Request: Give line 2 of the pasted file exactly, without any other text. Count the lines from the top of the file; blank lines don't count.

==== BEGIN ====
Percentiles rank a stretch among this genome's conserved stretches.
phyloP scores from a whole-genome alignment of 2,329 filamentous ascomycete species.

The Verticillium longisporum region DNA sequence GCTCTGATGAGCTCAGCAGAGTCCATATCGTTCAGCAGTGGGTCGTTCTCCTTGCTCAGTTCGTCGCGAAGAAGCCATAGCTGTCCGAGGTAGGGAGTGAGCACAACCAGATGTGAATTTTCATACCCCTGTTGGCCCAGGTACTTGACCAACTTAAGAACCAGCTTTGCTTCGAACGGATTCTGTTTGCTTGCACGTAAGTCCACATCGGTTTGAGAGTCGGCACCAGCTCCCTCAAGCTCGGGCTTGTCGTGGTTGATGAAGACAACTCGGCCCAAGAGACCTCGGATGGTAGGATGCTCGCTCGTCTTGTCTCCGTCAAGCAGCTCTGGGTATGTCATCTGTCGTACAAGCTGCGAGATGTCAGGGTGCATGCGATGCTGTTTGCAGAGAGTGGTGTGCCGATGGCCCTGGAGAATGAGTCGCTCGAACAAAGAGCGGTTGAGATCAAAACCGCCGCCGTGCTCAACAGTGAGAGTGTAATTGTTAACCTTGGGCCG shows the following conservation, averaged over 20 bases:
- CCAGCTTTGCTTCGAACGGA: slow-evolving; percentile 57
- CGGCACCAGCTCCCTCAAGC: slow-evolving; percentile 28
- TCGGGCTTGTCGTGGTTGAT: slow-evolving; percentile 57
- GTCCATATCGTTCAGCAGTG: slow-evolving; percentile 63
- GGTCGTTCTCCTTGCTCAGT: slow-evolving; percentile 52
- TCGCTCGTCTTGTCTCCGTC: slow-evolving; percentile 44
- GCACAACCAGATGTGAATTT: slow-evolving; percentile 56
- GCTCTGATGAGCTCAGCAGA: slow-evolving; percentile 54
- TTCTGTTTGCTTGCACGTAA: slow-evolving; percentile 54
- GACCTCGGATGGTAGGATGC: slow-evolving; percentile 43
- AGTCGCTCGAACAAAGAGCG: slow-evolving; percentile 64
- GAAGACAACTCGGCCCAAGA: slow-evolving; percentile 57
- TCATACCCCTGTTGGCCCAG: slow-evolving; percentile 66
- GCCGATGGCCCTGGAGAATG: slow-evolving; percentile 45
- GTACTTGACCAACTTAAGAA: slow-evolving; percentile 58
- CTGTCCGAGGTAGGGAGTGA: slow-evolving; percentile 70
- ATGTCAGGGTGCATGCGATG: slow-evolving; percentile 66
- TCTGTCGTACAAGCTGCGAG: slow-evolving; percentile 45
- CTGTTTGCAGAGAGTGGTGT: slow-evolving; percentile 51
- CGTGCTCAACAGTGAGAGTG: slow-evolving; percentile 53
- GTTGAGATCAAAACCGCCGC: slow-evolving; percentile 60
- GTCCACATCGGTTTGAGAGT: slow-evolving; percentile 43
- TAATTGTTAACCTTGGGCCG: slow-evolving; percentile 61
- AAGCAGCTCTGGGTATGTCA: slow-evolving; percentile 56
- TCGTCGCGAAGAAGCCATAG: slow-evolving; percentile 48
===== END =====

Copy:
phyloP scores from a whole-genome alignment of 2,329 filamentous ascomycete species.